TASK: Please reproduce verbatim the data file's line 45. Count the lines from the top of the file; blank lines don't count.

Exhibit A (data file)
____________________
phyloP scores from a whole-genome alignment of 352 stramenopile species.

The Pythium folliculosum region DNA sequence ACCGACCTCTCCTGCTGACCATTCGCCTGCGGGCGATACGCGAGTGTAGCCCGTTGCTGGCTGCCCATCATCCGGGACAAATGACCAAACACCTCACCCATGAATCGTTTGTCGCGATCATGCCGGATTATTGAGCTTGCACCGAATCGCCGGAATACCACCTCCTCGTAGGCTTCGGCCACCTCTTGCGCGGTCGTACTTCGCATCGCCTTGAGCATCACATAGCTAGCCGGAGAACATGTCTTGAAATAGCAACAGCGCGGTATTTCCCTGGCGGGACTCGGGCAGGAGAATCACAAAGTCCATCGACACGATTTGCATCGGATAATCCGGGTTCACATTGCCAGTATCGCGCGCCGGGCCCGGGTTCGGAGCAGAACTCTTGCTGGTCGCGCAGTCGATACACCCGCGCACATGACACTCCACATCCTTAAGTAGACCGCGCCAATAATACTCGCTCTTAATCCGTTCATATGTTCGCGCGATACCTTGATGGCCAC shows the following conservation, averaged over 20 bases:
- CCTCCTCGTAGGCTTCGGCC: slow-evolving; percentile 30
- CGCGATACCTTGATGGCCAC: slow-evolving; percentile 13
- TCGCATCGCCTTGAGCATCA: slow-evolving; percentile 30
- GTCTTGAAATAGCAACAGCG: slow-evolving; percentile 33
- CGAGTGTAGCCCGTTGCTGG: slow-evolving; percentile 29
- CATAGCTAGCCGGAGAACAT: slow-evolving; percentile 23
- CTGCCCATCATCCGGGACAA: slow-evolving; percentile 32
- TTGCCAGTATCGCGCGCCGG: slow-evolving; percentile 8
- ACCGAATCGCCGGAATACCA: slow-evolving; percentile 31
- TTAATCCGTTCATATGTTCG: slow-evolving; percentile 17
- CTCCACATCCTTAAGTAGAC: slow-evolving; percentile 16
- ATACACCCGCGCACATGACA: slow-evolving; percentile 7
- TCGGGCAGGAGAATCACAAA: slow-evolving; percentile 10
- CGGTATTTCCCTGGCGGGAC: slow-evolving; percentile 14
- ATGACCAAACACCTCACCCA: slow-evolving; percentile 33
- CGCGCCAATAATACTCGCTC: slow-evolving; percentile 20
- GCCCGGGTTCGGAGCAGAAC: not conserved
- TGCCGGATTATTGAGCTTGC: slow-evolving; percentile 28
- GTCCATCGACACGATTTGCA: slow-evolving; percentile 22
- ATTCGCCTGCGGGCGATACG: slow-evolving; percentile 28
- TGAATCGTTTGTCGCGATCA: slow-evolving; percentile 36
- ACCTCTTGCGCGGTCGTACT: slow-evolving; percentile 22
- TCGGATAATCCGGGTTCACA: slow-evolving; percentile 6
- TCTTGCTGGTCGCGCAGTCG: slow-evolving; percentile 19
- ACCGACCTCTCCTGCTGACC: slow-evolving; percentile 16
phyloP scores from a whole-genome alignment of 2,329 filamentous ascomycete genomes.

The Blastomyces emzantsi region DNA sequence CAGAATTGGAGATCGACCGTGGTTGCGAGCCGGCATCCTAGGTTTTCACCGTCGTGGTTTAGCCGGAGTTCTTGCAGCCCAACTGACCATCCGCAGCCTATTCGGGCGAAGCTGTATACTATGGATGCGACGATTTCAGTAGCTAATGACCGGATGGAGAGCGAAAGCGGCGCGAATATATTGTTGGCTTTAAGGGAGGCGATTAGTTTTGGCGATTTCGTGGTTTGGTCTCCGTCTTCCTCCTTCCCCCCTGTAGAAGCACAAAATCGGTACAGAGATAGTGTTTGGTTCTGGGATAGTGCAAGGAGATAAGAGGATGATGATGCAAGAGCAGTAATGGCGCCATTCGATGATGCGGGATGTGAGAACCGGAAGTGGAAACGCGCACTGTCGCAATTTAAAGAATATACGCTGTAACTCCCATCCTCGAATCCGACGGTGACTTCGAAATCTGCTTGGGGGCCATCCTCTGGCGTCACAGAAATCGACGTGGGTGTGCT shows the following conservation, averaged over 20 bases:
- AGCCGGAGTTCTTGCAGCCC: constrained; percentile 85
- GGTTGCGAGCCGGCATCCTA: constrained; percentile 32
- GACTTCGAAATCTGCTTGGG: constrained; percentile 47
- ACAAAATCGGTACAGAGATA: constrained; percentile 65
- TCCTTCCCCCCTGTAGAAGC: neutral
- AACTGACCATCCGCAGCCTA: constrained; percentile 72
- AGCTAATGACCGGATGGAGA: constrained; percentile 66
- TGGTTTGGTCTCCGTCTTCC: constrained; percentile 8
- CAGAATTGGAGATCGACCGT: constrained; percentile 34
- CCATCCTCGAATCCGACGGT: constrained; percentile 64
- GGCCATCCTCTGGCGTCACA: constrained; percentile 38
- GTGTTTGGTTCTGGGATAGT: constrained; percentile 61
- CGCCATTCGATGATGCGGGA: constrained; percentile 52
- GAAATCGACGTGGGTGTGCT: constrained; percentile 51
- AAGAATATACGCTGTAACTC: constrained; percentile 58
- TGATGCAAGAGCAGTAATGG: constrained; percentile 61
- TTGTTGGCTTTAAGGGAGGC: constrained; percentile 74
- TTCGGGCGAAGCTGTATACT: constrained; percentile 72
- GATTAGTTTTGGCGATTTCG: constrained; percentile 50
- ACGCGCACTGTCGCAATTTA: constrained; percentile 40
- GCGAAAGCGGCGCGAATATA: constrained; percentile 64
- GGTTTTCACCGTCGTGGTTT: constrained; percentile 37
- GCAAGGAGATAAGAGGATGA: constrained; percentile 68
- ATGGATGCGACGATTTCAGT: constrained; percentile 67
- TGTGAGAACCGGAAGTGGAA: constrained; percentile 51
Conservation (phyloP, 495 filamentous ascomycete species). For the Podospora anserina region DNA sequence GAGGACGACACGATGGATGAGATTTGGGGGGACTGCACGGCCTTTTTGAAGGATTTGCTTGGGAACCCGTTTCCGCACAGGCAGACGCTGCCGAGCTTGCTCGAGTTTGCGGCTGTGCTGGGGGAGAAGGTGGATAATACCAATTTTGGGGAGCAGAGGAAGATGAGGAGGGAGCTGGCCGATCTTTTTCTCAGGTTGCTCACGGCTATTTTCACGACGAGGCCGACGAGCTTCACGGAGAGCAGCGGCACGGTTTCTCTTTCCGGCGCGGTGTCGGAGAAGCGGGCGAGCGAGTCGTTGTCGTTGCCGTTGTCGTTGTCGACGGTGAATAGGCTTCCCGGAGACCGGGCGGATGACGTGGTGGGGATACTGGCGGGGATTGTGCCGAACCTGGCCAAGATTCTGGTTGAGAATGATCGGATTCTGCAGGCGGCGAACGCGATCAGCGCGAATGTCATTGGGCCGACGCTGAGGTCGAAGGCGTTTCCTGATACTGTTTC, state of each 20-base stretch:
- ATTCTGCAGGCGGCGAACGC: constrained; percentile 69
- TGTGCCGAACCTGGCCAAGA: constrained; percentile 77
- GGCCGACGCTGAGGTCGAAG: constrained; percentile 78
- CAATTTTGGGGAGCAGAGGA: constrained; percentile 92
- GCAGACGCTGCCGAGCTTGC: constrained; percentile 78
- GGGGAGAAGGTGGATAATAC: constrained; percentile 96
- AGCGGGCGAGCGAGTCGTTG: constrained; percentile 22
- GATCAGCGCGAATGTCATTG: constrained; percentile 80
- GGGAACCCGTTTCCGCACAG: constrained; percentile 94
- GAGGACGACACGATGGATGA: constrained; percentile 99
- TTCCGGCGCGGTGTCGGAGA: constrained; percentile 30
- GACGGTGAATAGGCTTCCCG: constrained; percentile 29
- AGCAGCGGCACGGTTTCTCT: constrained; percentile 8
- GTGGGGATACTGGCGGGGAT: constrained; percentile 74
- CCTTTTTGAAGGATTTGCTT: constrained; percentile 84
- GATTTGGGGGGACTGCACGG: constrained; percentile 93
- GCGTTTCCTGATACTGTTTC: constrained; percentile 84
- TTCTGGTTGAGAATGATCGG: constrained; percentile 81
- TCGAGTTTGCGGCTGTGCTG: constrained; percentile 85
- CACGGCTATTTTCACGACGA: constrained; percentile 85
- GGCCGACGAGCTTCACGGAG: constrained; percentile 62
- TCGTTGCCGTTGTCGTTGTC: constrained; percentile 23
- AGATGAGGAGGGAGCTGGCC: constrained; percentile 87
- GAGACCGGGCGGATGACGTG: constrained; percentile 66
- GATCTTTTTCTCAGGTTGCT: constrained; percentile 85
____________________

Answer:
- TGATGCAAGAGCAGTAATGG: constrained; percentile 61